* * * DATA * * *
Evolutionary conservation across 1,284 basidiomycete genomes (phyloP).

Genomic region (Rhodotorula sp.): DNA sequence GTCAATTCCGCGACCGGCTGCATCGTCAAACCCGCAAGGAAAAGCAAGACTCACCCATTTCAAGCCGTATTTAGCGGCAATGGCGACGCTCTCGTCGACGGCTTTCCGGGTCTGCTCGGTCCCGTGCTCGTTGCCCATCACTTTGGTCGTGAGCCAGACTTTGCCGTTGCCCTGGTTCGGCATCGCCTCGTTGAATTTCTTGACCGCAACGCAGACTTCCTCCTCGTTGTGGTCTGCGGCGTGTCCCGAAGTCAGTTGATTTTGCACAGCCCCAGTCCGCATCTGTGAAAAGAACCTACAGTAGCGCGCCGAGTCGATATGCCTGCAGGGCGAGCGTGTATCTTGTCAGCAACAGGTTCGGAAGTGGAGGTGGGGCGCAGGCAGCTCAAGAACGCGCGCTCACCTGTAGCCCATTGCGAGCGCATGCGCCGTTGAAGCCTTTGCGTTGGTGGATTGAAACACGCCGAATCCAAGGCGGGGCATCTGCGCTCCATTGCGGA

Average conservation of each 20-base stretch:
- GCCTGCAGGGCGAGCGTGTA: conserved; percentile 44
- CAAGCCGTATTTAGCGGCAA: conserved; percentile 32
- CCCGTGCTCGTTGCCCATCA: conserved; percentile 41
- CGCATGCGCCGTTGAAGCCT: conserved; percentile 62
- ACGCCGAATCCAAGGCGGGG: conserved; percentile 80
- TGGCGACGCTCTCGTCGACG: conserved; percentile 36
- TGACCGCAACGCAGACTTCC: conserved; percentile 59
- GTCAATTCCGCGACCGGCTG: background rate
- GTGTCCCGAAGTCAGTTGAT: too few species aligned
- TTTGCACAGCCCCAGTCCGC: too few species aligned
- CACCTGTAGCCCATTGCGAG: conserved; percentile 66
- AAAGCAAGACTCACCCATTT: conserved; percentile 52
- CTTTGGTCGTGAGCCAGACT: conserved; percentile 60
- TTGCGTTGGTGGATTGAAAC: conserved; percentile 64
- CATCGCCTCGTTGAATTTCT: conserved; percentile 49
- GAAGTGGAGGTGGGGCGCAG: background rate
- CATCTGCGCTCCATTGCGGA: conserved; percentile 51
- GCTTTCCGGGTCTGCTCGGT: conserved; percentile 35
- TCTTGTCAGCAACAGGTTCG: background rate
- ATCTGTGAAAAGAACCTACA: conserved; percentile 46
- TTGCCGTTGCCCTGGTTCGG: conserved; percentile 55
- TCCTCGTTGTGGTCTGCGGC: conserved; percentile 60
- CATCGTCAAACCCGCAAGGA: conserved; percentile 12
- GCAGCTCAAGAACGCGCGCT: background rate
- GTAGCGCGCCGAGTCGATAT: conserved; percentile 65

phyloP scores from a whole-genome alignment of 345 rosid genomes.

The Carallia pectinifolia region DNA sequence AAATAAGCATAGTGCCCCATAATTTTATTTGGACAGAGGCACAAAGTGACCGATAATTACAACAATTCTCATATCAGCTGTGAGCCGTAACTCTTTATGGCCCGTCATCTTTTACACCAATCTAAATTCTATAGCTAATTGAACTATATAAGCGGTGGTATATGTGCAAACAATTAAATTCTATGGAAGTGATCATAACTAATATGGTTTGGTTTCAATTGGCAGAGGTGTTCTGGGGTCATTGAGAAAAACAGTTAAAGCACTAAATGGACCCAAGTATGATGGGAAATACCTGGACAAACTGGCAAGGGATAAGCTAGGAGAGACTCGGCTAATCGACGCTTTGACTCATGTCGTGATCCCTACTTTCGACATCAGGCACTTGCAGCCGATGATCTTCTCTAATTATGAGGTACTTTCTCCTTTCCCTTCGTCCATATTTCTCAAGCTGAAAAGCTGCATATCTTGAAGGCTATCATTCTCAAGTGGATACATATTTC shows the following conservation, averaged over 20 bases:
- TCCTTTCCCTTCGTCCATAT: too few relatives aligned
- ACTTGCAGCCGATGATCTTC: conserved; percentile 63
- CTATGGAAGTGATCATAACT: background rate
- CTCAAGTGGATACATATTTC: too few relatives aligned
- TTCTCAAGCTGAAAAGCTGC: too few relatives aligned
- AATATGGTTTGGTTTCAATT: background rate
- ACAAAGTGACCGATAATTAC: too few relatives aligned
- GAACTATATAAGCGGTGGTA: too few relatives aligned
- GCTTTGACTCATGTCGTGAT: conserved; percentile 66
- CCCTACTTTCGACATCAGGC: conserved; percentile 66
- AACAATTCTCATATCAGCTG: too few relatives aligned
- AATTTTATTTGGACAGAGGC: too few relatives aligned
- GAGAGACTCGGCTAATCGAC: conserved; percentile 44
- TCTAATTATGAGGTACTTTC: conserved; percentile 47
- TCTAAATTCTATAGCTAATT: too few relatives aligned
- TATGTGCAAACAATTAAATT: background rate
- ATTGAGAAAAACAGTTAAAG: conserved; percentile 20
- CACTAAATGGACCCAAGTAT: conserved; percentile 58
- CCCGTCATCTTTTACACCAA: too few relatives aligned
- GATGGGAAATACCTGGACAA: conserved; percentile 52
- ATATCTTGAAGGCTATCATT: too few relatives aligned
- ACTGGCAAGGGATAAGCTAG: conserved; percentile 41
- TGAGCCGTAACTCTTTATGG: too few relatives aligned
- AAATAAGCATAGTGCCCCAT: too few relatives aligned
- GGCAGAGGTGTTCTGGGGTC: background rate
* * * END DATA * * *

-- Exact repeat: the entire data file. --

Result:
Evolutionary conservation across 1,284 basidiomycete genomes (phyloP).

Genomic region (Rhodotorula sp.): DNA sequence GTCAATTCCGCGACCGGCTGCATCGTCAAACCCGCAAGGAAAAGCAAGACTCACCCATTTCAAGCCGTATTTAGCGGCAATGGCGACGCTCTCGTCGACGGCTTTCCGGGTCTGCTCGGTCCCGTGCTCGTTGCCCATCACTTTGGTCGTGAGCCAGACTTTGCCGTTGCCCTGGTTCGGCATCGCCTCGTTGAATTTCTTGACCGCAACGCAGACTTCCTCCTCGTTGTGGTCTGCGGCGTGTCCCGAAGTCAGTTGATTTTGCACAGCCCCAGTCCGCATCTGTGAAAAGAACCTACAGTAGCGCGCCGAGTCGATATGCCTGCAGGGCGAGCGTGTATCTTGTCAGCAACAGGTTCGGAAGTGGAGGTGGGGCGCAGGCAGCTCAAGAACGCGCGCTCACCTGTAGCCCATTGCGAGCGCATGCGCCGTTGAAGCCTTTGCGTTGGTGGATTGAAACACGCCGAATCCAAGGCGGGGCATCTGCGCTCCATTGCGGA

Average conservation of each 20-base stretch:
- GCCTGCAGGGCGAGCGTGTA: conserved; percentile 44
- CAAGCCGTATTTAGCGGCAA: conserved; percentile 32
- CCCGTGCTCGTTGCCCATCA: conserved; percentile 41
- CGCATGCGCCGTTGAAGCCT: conserved; percentile 62
- ACGCCGAATCCAAGGCGGGG: conserved; percentile 80
- TGGCGACGCTCTCGTCGACG: conserved; percentile 36
- TGACCGCAACGCAGACTTCC: conserved; percentile 59
- GTCAATTCCGCGACCGGCTG: background rate
- GTGTCCCGAAGTCAGTTGAT: too few species aligned
- TTTGCACAGCCCCAGTCCGC: too few species aligned
- CACCTGTAGCCCATTGCGAG: conserved; percentile 66
- AAAGCAAGACTCACCCATTT: conserved; percentile 52
- CTTTGGTCGTGAGCCAGACT: conserved; percentile 60
- TTGCGTTGGTGGATTGAAAC: conserved; percentile 64
- CATCGCCTCGTTGAATTTCT: conserved; percentile 49
- GAAGTGGAGGTGGGGCGCAG: background rate
- CATCTGCGCTCCATTGCGGA: conserved; percentile 51
- GCTTTCCGGGTCTGCTCGGT: conserved; percentile 35
- TCTTGTCAGCAACAGGTTCG: background rate
- ATCTGTGAAAAGAACCTACA: conserved; percentile 46
- TTGCCGTTGCCCTGGTTCGG: conserved; percentile 55
- TCCTCGTTGTGGTCTGCGGC: conserved; percentile 60
- CATCGTCAAACCCGCAAGGA: conserved; percentile 12
- GCAGCTCAAGAACGCGCGCT: background rate
- GTAGCGCGCCGAGTCGATAT: conserved; percentile 65

phyloP scores from a whole-genome alignment of 345 rosid genomes.

The Carallia pectinifolia region DNA sequence AAATAAGCATAGTGCCCCATAATTTTATTTGGACAGAGGCACAAAGTGACCGATAATTACAACAATTCTCATATCAGCTGTGAGCCGTAACTCTTTATGGCCCGTCATCTTTTACACCAATCTAAATTCTATAGCTAATTGAACTATATAAGCGGTGGTATATGTGCAAACAATTAAATTCTATGGAAGTGATCATAACTAATATGGTTTGGTTTCAATTGGCAGAGGTGTTCTGGGGTCATTGAGAAAAACAGTTAAAGCACTAAATGGACCCAAGTATGATGGGAAATACCTGGACAAACTGGCAAGGGATAAGCTAGGAGAGACTCGGCTAATCGACGCTTTGACTCATGTCGTGATCCCTACTTTCGACATCAGGCACTTGCAGCCGATGATCTTCTCTAATTATGAGGTACTTTCTCCTTTCCCTTCGTCCATATTTCTCAAGCTGAAAAGCTGCATATCTTGAAGGCTATCATTCTCAAGTGGATACATATTTC shows the following conservation, averaged over 20 bases:
- TCCTTTCCCTTCGTCCATAT: too few relatives aligned
- ACTTGCAGCCGATGATCTTC: conserved; percentile 63
- CTATGGAAGTGATCATAACT: background rate
- CTCAAGTGGATACATATTTC: too few relatives aligned
- TTCTCAAGCTGAAAAGCTGC: too few relatives aligned
- AATATGGTTTGGTTTCAATT: background rate
- ACAAAGTGACCGATAATTAC: too few relatives aligned
- GAACTATATAAGCGGTGGTA: too few relatives aligned
- GCTTTGACTCATGTCGTGAT: conserved; percentile 66
- CCCTACTTTCGACATCAGGC: conserved; percentile 66
- AACAATTCTCATATCAGCTG: too few relatives aligned
- AATTTTATTTGGACAGAGGC: too few relatives aligned
- GAGAGACTCGGCTAATCGAC: conserved; percentile 44
- TCTAATTATGAGGTACTTTC: conserved; percentile 47
- TCTAAATTCTATAGCTAATT: too few relatives aligned
- TATGTGCAAACAATTAAATT: background rate
- ATTGAGAAAAACAGTTAAAG: conserved; percentile 20
- CACTAAATGGACCCAAGTAT: conserved; percentile 58
- CCCGTCATCTTTTACACCAA: too few relatives aligned
- GATGGGAAATACCTGGACAA: conserved; percentile 52
- ATATCTTGAAGGCTATCATT: too few relatives aligned
- ACTGGCAAGGGATAAGCTAG: conserved; percentile 41
- TGAGCCGTAACTCTTTATGG: too few relatives aligned
- AAATAAGCATAGTGCCCCAT: too few relatives aligned
- GGCAGAGGTGTTCTGGGGTC: background rate